10 Dynamic Classing The vocabulary the report draws from is large – thousands of words – and they can be combined in many ways – injured fireman – so it is not possible to have a class waiting to be instantiated for every object described. Classes may need to be ANDed or ORed together, or attributes need to be fully or partially nullified or negated.

11 ANDed Classes A class is dynamically created out of several parallel classes, with properties overlaying - injured fireman - the person became injured after he became a fireman

12 ORed Classes The ORing of subclasses preserves imprecise information - a black van or SUV - causing the attributes of the subclasses to be merged

13 Attributes Nullified The man had no legs This is a very basic way of creating classes - how a child comes to understand what a dog is, for example - and how we understand much of the world around us - not by introducing new properties to a base class, but by stripping them and their consequents from classes of things we are already familiar with. We also have to handle the case where the attributes still exist, but are damaged.

14 Partial Negation He was shot in the leg The action of walking uses the legs, so his walking may be affected by the injury. The normal conditions that didnt require instantiation are now upset. We will need to be able to estimate the partial or complete degradation of the system from wounds sustained. Similarly, we might be told He cant walk, and need to work the other way as to what is wrong.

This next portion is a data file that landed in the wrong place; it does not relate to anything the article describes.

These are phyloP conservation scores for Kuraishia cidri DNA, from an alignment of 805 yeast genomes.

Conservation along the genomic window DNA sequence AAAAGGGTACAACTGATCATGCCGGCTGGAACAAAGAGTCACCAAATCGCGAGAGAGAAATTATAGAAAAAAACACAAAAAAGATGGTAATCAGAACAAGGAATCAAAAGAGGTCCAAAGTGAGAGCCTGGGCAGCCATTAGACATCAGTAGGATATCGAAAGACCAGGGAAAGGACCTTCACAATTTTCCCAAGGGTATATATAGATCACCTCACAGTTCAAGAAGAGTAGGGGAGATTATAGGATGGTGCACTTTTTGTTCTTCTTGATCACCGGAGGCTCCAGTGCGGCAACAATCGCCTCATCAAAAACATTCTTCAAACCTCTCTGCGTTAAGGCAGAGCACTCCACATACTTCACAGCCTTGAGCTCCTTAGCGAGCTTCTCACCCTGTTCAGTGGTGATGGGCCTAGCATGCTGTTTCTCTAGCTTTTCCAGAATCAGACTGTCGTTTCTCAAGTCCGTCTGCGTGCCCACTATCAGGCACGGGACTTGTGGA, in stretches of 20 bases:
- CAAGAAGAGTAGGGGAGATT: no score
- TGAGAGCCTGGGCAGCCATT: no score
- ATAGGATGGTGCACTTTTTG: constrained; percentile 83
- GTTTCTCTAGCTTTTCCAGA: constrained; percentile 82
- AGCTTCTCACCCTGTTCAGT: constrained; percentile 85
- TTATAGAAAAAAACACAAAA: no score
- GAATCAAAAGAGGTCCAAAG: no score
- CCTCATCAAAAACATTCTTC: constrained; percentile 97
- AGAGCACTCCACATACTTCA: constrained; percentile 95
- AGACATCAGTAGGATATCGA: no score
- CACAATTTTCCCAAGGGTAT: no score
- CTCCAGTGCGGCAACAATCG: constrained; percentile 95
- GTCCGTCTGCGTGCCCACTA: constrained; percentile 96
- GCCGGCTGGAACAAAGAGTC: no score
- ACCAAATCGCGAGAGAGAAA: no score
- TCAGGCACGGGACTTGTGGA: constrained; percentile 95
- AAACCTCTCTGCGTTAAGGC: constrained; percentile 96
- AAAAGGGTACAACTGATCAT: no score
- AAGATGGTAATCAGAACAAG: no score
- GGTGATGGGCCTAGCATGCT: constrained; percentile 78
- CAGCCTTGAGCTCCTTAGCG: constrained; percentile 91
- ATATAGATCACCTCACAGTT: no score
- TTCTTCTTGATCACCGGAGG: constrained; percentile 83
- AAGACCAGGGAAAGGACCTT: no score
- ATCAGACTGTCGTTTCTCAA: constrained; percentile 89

15 Mapping The human brain contains a map of the human, emphasising the sensory areas. We need to map the orientation of, and connection between, bones, muscles, arteries and nerve tissue to be able to forecast the effect of wounds. Maps are also needed for typical objects - houses, commercial buildings, crime scenes.

16 Actions Joe shoots Fred Joe has gun Joe holds gun Joe points gun at Fred Joe pulls trigger (of gun) Gun marks bullet Gun propels bullet Bullet hits Fred An action is a process, consisting of a stream of more basic actions. Expansion of the action exposes the other objects involved in the process.

17 Nerve Arcs To handle damage, we will need to build two structures - objects and actions - and bind them together with logical states. The logical states both initiate actions, and control whether they are feasible, based on the state of the objects.

18 Waking The human object includes a model of consciousness that supports coma, brain death, and tiredness or extreme pain causing loss of consciousness. A cycle of breathing, blood circulation and brain activity can be shocked back into action. Loss of this cycle results in death.

19 Active Structure An active structure can support all these diverse elements - objects, actions, attributes and states - and build them into higher level structures. The high level structure is acted on by the text of the crime report, which builds more structure, which then interacts with the text in the crime report.